Sub-s (4).  Where HRH the Duke of Edinburgh is Regent by virtue of the Regency Act 1953, s 1, this part of this title post, another sub-s (4) of this section is substituted by s 1(4) of the 1953 Act.

7 [repealed by the SLR Act 1950]

8 Short title and interpretation

  1. This Act may be cited as the Regency Act 1937.
  2. In this Act, save as otherwise expressly provided, the expression "royal functions" includes all powers and authorities belonging to the Crown, whether prerogative or statutory, together with the receiving of any homage required to be done to His Majesty.

SCHEDULE

Section 4
OATHS TO BE TAKEN BY THE REGENT

1. I swear that I will be faithful and bear true allegiance to [here insert the name of the Sovereign] his heirs and successors according to law. So help me God.

2. I swear that I will truly and faithfully execute the office of Regent, and that I will govern according to law, and will, in all things, to the utmost of my power and ability, consult and maintain the safety, honour, and dignity of [here insert the name of the Sovereign] and the welfare of his people. So help me God.

3. I swear that I will inviolably maintain and preserve in England and in Scotland the Settlement of the true Protestant religion as established by law in England and as established in Scotland by the laws made in Scotland in prosecution of the Claim of Right, and particularly by an Act intituled "An Act for Securing the Protestant Religion and Presbyterian Church Government" and by the Acts passed in the Parliament of both Kingdoms for Union of the two Kingdoms, together with the Government, Worship, Discipline, Rights, and Privileges of the Church of Scotland. So help me God.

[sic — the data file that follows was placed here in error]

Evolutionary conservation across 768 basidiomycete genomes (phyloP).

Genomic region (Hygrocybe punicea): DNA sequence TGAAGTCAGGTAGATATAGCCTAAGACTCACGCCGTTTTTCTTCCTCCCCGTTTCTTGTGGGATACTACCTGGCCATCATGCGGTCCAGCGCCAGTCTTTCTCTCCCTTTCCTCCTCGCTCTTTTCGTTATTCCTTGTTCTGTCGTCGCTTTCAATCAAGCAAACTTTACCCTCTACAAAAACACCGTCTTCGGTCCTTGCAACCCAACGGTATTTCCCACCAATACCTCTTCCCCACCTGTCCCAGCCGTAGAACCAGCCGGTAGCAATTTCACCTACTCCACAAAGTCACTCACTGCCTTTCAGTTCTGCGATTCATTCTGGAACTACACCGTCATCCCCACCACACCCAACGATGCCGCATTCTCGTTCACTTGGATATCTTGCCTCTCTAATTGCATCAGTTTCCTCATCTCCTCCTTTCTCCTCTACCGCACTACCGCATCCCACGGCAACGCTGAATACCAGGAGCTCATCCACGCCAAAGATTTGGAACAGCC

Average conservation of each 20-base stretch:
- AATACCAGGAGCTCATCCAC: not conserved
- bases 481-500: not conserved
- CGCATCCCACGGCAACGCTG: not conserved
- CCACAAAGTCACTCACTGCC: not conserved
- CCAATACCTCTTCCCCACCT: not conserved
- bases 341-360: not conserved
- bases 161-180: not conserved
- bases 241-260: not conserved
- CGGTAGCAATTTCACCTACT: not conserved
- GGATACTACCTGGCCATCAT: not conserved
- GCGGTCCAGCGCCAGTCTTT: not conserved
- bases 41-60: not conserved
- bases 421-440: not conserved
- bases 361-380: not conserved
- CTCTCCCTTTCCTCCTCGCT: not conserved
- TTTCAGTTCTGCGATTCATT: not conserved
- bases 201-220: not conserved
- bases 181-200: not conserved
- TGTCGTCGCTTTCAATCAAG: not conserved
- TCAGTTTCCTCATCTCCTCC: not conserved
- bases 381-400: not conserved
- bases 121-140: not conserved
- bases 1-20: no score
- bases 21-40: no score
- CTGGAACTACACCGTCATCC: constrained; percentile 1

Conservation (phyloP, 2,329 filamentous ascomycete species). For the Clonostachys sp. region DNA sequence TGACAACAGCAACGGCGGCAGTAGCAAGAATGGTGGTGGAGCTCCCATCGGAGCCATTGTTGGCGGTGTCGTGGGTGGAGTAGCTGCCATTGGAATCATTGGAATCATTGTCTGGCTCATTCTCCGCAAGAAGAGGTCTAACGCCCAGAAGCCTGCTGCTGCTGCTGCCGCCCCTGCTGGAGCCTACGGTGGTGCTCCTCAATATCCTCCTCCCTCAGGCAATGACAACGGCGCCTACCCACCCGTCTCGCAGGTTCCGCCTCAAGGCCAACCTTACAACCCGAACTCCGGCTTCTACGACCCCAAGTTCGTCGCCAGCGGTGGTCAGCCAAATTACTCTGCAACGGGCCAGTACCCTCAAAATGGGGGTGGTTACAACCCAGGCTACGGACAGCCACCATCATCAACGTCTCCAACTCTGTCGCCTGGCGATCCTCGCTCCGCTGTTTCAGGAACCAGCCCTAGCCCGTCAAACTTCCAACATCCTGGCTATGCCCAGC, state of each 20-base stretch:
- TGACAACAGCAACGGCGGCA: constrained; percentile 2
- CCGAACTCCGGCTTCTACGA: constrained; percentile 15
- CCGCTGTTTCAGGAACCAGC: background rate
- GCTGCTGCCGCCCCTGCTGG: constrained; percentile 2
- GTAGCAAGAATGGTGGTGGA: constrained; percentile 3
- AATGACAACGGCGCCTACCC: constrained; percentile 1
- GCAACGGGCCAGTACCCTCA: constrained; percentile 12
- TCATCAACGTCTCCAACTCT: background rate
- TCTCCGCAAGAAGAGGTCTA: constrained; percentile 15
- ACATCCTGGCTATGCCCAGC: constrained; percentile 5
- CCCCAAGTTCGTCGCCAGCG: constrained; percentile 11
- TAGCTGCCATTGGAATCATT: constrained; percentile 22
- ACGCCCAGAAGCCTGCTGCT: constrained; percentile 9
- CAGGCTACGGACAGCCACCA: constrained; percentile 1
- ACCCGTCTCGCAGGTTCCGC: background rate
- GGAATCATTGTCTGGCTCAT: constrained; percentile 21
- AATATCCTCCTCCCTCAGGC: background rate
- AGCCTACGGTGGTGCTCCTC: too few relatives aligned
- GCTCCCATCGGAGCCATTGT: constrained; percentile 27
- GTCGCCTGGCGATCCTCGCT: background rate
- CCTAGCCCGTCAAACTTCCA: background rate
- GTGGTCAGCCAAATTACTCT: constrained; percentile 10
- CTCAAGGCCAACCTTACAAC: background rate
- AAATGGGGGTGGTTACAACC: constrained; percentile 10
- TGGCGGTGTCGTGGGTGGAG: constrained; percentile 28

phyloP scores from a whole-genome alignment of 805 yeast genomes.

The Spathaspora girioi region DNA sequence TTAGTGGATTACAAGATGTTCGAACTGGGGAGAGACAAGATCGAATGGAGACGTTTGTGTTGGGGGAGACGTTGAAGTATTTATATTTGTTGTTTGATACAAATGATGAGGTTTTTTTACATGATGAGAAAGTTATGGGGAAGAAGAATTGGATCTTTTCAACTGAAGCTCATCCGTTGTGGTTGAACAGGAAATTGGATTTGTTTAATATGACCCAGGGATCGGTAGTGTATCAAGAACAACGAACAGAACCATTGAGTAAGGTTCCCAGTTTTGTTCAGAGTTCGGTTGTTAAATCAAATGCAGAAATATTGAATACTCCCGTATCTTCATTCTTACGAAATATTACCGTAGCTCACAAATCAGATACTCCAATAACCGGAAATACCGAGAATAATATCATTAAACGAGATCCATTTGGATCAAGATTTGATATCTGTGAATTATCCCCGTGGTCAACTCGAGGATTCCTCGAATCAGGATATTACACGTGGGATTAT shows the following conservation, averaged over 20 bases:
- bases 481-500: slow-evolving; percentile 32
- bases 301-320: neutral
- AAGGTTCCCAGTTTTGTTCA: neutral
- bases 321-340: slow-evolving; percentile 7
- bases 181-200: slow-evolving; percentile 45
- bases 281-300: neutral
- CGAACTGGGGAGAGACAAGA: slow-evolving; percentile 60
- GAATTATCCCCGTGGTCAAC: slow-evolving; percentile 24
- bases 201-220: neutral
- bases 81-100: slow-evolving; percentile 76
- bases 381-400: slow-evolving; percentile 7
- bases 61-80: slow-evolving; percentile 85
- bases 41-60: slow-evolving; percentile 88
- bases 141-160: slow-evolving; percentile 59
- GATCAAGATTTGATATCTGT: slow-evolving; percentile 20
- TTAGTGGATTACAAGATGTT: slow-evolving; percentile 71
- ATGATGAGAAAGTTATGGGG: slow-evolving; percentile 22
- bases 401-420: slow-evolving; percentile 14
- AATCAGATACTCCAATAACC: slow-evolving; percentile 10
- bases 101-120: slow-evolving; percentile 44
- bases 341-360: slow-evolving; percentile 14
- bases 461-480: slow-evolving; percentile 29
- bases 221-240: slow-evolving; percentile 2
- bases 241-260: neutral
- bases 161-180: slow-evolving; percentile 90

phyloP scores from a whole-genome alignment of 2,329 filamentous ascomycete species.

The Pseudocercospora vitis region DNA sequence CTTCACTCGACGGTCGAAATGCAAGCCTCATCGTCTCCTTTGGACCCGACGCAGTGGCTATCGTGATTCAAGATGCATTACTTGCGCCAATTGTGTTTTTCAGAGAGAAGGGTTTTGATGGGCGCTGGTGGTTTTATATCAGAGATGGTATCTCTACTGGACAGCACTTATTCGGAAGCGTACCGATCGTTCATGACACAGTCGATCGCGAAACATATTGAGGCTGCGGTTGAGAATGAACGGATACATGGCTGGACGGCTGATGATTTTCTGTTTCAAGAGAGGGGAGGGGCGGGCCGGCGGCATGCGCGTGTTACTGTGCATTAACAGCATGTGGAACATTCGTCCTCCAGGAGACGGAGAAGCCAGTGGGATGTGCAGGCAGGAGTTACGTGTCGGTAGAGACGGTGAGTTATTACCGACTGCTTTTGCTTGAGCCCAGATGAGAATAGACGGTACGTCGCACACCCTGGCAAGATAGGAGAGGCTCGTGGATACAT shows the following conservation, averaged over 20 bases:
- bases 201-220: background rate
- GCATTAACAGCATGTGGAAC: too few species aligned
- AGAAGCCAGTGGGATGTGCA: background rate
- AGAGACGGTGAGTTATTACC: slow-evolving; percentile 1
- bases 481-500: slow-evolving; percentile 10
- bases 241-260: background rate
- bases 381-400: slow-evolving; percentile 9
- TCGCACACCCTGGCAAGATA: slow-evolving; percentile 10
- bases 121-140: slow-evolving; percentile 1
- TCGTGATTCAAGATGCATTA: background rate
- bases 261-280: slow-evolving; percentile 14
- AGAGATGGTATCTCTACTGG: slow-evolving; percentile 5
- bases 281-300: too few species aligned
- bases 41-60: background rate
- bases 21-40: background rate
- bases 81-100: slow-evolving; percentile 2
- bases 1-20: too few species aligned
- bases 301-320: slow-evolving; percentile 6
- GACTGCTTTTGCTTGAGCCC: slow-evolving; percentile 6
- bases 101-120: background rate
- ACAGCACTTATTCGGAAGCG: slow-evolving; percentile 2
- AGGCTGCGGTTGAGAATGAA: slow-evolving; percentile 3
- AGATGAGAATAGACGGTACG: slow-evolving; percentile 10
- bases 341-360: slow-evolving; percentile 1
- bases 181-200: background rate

Notes
Protestant religion.  See the Union with Scotland Act 1706, Pt 1 of this title ante, s 2 of which contains a reprint of the Scottish Act referred to.



REGENCY ACT 1943

(6 & 7 Geo 6 c 42)

An Act to amend the law as to the delegation of royal functions to Counsellors of State [11 November 1943]
 

[substitutes new s 6(2), (2A) of the Regency Act of 1937]

2 Short title and citation

This Act may be cited as the Regency Act 1943, and this Act and the Regency Act 1937 may be cited together as the Regency Acts 1937 and 1943.


REGENCY ACT 1953

(2 & 3 Eliz 2 c 1)